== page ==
Is Phase Four Failing?

Will Marvel TV shows ever live up to their movie predecessors?


Aisha Hasan

Marvel has released eight TV show with plans to release more within the coming months. Credit: Collider

The Marvel Cinematic Universe, one the most known cinematic franchises, entered Phase Four after the release of the big hit movie, Avenger’s Endgame, in 2019. Marvel received a special opportunity to create TV shows with the launching of Disney+ and the shutting down of movie theaters due to COVID-19.

There has been some heated debate on whether Marvel shows in Phase Four live up to their movie predecessors, and even more debate on whether the shows have been on a decline. No, they do not live up to their movie predecessors, and yes, the shows have been on a decline.

Marvel started strong with Wandavision at the start of 2021, earning a 9/10 IMDb rating. Additionally, Marvel released other successful shows like Loki and Moonknight. Since then, the shows have failed to reach the level of entertainment to satisfy watchers.

Marvel has chosen quantity over quality in their content. Marvel has released ten shows in the past year and plans to launch 9 more in the next two years plus new seasons to already established shows. The main issues in the new shows are the lack of plot consistency, lack of connections between their content, and lack of sensible comedic moments.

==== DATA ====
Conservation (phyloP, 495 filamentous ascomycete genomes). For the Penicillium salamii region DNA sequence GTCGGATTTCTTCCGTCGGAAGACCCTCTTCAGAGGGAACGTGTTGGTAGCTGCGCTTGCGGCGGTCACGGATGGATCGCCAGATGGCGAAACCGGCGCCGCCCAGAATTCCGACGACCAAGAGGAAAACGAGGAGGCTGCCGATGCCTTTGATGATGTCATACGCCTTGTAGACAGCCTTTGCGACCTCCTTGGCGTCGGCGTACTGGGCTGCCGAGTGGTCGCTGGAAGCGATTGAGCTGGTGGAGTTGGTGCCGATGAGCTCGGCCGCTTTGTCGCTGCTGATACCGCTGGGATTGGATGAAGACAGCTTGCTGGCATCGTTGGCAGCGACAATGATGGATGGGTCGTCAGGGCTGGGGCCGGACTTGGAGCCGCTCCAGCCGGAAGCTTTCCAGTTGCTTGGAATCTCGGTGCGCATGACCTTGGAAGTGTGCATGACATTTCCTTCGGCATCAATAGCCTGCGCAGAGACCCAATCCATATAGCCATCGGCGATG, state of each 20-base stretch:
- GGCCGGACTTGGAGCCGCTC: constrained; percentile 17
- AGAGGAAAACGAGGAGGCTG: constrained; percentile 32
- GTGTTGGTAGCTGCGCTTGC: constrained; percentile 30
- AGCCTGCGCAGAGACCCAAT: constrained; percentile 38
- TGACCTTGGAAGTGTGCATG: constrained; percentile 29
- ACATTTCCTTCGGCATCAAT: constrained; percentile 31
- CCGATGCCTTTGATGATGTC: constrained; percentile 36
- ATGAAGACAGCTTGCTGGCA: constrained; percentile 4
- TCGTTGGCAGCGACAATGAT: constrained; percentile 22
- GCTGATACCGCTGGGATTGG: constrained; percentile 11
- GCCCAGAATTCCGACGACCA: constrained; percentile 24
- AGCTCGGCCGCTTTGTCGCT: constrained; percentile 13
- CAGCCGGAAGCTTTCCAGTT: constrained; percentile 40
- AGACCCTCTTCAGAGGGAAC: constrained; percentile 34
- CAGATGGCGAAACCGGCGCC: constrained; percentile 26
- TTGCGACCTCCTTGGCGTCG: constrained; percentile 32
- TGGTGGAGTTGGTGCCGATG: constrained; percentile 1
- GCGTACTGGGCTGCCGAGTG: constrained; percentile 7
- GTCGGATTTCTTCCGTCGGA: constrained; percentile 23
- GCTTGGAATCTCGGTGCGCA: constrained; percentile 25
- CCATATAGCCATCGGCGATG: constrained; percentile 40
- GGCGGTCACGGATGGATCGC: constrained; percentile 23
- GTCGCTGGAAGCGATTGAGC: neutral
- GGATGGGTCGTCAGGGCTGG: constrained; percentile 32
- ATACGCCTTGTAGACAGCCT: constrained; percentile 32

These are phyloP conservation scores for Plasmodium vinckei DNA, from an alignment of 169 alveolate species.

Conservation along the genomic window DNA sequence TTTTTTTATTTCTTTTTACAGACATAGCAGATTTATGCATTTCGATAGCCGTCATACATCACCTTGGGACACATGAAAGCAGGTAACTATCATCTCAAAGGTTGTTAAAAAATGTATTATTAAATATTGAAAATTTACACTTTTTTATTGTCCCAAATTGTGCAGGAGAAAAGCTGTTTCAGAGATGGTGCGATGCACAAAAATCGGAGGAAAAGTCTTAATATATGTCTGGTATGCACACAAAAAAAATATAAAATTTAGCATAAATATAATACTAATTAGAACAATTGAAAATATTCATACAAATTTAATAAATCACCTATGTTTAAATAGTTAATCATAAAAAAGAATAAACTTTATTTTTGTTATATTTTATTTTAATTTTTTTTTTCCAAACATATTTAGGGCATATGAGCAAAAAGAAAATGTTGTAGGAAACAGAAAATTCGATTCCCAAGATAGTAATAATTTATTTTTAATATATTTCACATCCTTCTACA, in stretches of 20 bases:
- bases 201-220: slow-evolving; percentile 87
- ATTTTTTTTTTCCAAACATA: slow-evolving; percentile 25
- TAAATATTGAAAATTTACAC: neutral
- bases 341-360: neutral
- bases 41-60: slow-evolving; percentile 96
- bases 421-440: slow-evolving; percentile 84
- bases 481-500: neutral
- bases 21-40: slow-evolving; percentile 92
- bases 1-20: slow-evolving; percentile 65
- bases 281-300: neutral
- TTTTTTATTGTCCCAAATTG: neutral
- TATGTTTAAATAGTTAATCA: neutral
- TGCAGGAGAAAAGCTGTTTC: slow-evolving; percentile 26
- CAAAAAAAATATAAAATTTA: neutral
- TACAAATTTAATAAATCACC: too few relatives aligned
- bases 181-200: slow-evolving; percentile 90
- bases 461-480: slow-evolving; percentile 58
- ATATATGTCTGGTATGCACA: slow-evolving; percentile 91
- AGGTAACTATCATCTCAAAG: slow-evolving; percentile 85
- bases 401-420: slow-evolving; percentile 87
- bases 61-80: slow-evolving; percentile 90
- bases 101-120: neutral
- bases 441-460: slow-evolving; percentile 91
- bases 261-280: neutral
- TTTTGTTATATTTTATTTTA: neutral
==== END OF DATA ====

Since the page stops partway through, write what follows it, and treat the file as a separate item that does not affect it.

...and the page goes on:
Consistency is a basic necessity in film to entertain an audience. A big inconsistency in plot is in Marvel’s newest series, She-Hulk. At the beginning of the first episode, a UFO attacks the main character, Jennifer Walters, and her cousin, Bruce Banner. Jennifer comes in contact with Bruce Banner’s blood, causing her to transform into She-Hulk. After the first episode, the UFO is not seen, explained, or mentioned. It leaves the viewers unsatisfied and wanting answers.

Most Marvel fans love the larger ongoing storyline that connects each movie to another. Each movie adds subtle information that makes the characters and film more special to those who avidly follow Marvel. One of my top favorite Marvel movies is Spiderman: No Way Home because it connects the past Spiderman movies that have been made. It also adds to Marvel’s overarching theme of the multiverse that is used in other movies, for example, Dr. Strange Multiverse of Madness. In contrast, the shows have zero connection to each other because there is no underlying storyline they follow, which creates a sense of irrelevance for watchers.

Lastly, the humor in Marvel shows has weakened significantly. Usually, Marvel utilizes humor to balance out action scenes. After watching most of the marvel shows, Marvel seems to have put in random moments of comedy, and the effort toward thought-out, funny humor has been thrown out the window. The show Ms. Marvel demonstrates this issue extensively.

When the show first came out, I wanted to find the main character, Kamala Khan, relatable, as she is a teenage Muslim girl growing up in America, like me. Instead, the writers wrote a very unrelatable, cringy character that did not fit my idea of representation. The character is 16 years old in the show, but she acts and talks like she’s 12. It’s really frustrating to see Marvel write great teenage characters like Peter Parker and Kate Bishop, then release Ms. Marvel because it gives them points for diversity.

I am not excited for the direction Marvel has decided to take with its TV shows because of the plot inconsistency, loss of connection between their content, and failure to showcase strong comedic scenes. All viewers can hope for is that Marvel listens to the negative reviews they have received and improve their content.